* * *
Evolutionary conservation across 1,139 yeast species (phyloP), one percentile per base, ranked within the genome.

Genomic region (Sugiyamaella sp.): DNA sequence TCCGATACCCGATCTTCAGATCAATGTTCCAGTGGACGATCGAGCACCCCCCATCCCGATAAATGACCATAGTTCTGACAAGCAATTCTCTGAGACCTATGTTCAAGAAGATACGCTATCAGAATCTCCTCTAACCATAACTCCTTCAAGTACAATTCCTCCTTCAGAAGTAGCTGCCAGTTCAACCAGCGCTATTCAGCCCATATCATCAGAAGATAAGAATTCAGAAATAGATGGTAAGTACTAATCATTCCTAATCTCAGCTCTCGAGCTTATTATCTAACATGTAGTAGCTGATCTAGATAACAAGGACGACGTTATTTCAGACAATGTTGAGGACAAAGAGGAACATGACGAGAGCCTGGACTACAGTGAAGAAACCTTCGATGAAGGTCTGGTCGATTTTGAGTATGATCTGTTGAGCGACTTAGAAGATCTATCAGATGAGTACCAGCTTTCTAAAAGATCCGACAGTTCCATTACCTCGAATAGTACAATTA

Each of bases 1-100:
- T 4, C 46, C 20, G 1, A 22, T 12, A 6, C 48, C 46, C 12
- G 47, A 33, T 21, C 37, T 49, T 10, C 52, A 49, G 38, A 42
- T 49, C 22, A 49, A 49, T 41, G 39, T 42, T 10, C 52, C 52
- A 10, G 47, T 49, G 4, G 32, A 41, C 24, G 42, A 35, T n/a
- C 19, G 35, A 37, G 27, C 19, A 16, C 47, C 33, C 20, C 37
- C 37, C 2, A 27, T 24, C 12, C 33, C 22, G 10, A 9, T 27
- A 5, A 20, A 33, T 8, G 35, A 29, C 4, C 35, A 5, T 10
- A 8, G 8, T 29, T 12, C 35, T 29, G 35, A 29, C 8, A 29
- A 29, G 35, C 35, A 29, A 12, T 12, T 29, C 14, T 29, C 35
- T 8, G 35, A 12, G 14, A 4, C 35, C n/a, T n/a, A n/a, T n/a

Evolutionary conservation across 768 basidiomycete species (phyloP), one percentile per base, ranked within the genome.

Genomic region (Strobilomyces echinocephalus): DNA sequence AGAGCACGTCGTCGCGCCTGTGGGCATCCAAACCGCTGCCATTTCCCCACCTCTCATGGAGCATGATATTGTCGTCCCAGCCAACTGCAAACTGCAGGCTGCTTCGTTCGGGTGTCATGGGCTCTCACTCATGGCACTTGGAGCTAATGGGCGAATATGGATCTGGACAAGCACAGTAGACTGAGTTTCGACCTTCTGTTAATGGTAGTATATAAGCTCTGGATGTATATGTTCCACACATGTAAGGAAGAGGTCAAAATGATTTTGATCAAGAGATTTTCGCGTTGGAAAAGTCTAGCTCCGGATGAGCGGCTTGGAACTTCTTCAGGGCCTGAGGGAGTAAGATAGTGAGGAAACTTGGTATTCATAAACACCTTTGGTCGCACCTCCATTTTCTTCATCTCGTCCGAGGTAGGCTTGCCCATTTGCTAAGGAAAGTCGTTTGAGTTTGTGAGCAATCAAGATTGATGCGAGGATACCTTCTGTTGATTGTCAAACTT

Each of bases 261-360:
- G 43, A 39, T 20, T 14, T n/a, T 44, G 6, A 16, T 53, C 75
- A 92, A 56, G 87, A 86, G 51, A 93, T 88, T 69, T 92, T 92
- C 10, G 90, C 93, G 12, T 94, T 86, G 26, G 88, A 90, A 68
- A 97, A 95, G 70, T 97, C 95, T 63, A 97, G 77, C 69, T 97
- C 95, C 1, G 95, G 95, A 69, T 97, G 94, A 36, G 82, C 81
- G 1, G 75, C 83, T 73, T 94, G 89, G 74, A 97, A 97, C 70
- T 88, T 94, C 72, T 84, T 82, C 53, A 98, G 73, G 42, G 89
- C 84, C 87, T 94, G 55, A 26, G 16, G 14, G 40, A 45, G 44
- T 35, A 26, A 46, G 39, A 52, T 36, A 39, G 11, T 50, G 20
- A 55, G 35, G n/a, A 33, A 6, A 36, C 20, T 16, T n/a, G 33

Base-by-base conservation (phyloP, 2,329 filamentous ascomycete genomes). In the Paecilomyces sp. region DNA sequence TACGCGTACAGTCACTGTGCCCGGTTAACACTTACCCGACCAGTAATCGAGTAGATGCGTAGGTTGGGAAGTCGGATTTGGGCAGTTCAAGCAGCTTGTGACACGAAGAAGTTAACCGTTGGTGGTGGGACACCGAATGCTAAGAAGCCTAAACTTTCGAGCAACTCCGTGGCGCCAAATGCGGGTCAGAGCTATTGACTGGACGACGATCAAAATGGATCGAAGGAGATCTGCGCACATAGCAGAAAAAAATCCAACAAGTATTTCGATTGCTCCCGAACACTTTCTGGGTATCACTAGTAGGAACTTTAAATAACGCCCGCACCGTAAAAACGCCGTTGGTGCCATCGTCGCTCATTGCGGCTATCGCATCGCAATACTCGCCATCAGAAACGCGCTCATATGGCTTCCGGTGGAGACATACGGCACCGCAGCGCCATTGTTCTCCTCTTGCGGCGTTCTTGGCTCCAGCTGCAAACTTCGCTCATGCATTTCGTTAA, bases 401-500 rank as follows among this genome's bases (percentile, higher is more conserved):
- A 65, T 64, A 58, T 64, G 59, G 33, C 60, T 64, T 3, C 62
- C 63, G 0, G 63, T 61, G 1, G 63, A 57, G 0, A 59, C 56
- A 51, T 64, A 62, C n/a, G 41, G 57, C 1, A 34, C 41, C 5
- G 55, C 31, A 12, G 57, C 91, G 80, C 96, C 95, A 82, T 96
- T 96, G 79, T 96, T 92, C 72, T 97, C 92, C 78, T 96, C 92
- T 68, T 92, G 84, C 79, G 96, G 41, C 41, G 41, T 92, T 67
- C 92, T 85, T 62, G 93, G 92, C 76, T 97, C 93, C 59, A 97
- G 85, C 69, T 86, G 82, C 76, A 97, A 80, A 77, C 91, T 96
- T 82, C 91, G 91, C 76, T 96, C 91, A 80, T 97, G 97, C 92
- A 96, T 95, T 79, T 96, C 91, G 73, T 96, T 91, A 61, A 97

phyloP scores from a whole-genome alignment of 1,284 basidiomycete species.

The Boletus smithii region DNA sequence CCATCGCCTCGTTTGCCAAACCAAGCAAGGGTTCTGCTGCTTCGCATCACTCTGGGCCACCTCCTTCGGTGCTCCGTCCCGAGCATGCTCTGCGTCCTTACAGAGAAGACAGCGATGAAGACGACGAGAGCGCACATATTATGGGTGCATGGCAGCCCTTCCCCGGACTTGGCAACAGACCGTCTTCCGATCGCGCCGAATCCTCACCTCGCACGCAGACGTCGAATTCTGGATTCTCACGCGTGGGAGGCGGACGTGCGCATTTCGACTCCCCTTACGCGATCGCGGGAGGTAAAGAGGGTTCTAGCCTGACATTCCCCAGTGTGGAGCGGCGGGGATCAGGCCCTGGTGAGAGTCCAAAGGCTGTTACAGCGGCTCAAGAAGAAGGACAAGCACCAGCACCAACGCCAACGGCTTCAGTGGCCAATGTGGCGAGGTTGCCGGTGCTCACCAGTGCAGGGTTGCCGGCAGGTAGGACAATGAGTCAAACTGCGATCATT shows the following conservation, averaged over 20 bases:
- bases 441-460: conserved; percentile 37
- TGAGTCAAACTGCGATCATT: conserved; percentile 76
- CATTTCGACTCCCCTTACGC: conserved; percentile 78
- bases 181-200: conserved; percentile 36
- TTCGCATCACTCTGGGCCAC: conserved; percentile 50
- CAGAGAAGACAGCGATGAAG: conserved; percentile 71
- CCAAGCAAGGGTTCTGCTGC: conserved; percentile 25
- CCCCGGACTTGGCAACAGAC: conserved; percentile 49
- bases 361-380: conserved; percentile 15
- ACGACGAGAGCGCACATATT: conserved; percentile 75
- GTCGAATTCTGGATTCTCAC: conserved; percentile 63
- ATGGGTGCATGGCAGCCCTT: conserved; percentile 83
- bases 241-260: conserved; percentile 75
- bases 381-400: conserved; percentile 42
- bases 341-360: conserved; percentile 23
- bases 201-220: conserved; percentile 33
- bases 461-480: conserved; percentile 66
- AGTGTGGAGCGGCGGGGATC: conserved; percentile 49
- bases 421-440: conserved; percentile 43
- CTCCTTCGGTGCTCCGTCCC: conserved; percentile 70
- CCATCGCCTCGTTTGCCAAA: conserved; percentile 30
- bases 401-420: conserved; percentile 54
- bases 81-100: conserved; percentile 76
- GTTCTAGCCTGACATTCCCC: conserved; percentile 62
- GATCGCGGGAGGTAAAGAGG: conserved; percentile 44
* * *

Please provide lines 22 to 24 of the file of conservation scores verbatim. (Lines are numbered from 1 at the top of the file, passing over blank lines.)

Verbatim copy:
- G 1, G 75, C 83, T 73, T 94, G 89, G 74, A 97, A 97, C 70
- T 88, T 94, C 72, T 84, T 82, C 53, A 98, G 73, G 42, G 89
- C 84, C 87, T 94, G 55, A 26, G 16, G 14, G 40, A 45, G 44